Now, you as an individual may be involved in any one of these “branches”, but in today’s world of independent music production, it is more likely than ever that you will be working in at least two, if not all three. Each of the functions has its own skill set, and also its own viewpoint. I personally think of myself as having an “engineer” hat, a “producer” hat, and an “artist” hat, and when I am working there are times when I consciously stop and change hats. There is a different and special way of thinking for each function, and if I do not deliberately “switch gears” as needed, one or more aspects of the production will suffer.
Each function also has its own learning process, and the learning never ends. If the learning DOES end, that’s when your career growth and progress hit the wall. If you are not willing to keep learning in any one of these areas, then you should be ready to have someone else take over that function, or at least help and advise you with it.
Even if you plan to wear only one “hat”, it is best to have as much understanding of the other functions as you can. You want to be able to communicate clearly with other members of the team, and to understand what they tell you. If you understand about the different functions, it is easier to know when NOT to cross the line between them. After all, failing to understand and respect another’s “turf” is a great way to poison your working relationship, and there are times when giving up a little in the ego department can go a long way toward helping the work along.
There are some situations in which various members of a creative team ALL do more than one job. For example, if the engineer is also a member of the band, someone else will have to take over engineering when it is his turn to perform. It is then important that whoever is sitting in the engineer’s chair is thinking more as an engineer than as a band member while he performs that function, so that he pays proper attention to the correct details.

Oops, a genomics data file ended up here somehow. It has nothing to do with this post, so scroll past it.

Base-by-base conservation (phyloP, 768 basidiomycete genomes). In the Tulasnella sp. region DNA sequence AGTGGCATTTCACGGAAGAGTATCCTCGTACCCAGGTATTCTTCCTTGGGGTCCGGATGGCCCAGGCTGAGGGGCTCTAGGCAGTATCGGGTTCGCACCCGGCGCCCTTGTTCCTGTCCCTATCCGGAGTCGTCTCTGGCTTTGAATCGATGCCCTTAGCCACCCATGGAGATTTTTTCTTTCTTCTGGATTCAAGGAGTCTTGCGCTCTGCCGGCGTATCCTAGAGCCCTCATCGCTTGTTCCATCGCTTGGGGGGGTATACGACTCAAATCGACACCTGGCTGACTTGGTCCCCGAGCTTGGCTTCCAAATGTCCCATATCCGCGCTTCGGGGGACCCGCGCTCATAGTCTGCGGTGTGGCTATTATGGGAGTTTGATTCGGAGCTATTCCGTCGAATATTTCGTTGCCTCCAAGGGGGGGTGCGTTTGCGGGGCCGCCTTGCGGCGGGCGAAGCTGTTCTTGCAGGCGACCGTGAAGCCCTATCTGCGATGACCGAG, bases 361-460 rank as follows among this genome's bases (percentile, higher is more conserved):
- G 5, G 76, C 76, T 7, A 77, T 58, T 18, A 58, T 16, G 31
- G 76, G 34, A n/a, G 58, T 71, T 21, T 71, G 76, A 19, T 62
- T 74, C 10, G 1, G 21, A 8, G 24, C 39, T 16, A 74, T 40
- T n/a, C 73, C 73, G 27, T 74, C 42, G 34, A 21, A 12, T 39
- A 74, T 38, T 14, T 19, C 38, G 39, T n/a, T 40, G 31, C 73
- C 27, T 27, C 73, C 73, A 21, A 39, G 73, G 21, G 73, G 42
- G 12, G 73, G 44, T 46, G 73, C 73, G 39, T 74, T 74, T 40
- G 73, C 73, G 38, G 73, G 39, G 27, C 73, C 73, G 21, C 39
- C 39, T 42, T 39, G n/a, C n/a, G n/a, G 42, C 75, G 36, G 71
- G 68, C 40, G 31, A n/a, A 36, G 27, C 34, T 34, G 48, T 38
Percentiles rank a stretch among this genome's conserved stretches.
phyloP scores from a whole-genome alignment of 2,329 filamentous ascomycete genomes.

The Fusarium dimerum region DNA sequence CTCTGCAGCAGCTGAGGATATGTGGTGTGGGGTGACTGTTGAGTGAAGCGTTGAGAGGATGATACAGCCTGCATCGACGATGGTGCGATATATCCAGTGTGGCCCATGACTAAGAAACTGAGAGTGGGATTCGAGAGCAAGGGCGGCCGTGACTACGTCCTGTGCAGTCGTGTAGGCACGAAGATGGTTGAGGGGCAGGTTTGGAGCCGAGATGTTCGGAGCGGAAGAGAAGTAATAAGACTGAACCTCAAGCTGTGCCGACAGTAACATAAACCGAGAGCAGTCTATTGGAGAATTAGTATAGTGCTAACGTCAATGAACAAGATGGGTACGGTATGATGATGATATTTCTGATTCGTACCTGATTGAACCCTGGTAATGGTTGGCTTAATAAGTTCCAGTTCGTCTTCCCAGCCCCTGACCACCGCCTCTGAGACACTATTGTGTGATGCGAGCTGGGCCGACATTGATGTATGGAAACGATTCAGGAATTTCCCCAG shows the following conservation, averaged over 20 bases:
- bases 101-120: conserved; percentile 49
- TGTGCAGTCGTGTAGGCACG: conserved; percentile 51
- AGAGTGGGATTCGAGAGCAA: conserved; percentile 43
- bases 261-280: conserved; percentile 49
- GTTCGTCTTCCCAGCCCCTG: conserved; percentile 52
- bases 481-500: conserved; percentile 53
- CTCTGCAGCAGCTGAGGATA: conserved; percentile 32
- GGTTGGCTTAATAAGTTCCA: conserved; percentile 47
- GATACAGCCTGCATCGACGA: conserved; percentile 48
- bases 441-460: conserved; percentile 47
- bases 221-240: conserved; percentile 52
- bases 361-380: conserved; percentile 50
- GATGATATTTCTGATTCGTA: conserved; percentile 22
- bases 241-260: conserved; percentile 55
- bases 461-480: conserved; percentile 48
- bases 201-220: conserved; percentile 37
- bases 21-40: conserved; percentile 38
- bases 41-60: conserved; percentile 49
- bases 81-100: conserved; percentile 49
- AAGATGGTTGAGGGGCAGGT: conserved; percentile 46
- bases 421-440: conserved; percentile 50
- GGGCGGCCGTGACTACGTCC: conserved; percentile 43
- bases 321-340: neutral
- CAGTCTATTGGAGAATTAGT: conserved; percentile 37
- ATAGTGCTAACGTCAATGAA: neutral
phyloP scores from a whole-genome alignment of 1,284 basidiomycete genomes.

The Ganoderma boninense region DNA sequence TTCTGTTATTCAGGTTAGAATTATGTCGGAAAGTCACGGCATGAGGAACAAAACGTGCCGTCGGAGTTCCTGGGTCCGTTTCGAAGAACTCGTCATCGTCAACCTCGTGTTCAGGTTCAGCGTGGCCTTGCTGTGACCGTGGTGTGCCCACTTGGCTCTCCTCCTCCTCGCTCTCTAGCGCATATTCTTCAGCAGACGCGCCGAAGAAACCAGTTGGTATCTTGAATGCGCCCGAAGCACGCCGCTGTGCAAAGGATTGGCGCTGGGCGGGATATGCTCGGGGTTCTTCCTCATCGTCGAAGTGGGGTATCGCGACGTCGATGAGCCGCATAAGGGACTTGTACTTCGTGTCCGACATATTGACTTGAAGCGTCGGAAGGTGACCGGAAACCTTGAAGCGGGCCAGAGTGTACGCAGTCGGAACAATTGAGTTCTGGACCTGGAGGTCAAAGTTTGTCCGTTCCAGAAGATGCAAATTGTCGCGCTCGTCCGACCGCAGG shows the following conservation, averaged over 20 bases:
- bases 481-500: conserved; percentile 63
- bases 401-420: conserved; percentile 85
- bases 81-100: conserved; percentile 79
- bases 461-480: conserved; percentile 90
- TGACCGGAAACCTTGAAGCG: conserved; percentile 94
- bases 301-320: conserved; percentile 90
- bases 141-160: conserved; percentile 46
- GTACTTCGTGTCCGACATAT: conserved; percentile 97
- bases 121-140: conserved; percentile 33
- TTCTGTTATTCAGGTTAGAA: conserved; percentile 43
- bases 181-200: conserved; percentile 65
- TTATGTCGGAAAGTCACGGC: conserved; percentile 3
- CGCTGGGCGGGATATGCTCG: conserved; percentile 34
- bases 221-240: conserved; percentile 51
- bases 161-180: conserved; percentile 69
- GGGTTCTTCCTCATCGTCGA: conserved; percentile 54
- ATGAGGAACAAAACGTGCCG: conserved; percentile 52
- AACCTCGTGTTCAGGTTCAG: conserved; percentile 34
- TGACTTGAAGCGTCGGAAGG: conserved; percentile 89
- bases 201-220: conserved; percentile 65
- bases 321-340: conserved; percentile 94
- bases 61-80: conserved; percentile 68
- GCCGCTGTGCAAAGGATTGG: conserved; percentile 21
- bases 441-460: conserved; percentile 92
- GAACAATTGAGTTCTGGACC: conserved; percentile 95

Perhaps the toughest task to share is that of producer. This is especially true in the matter of the artistic judgment calls that must be made. For example, in one project I did the vocals and a friend played keyboards. When he played, I produced, giving him whatever direction I felt was necessary. When I sang, sometimes my friend would act as producer. When he wasn’t available, I had to judge my own vocals. For the most part, I did my best vocal performances when he was there to listen and give me direction. He was actually hesitant to do this at first, but his personal viewpoint and perception proved very valuable to me. He actually got me to interpret my own songs better, in some cases, than I would have by myself. Whoever was on each side of the glass, the “performer” always respected the judgment of the “producer”, which not only preserved personal harmony but improved the recordings as well.
In my opinion, the place where “group” production falls down most often is at the time of the mix. It is not unusual for each performer to want his own part loudest in the mix, regardless of what the SONG needs. Hashing things out with arguments can result in mixes that, in the end, no one likes. It is generally best to have one person at least be the “tie breaker” in these situations, and it is often wise that the person with “veto” power NOT be any of the performers.
My main point in all this, however, is that careful attention must be paid to all three branches of musical governance. Each of them should be thought out individually while the work is going on, even if one person performs all of the jobs. If you have to do all things yourself, know where to strike the balance, and when a job belongs to someone else, respect that person’s role and judgment. If you cannot give that respect, then either you or he should probably not be part of the project.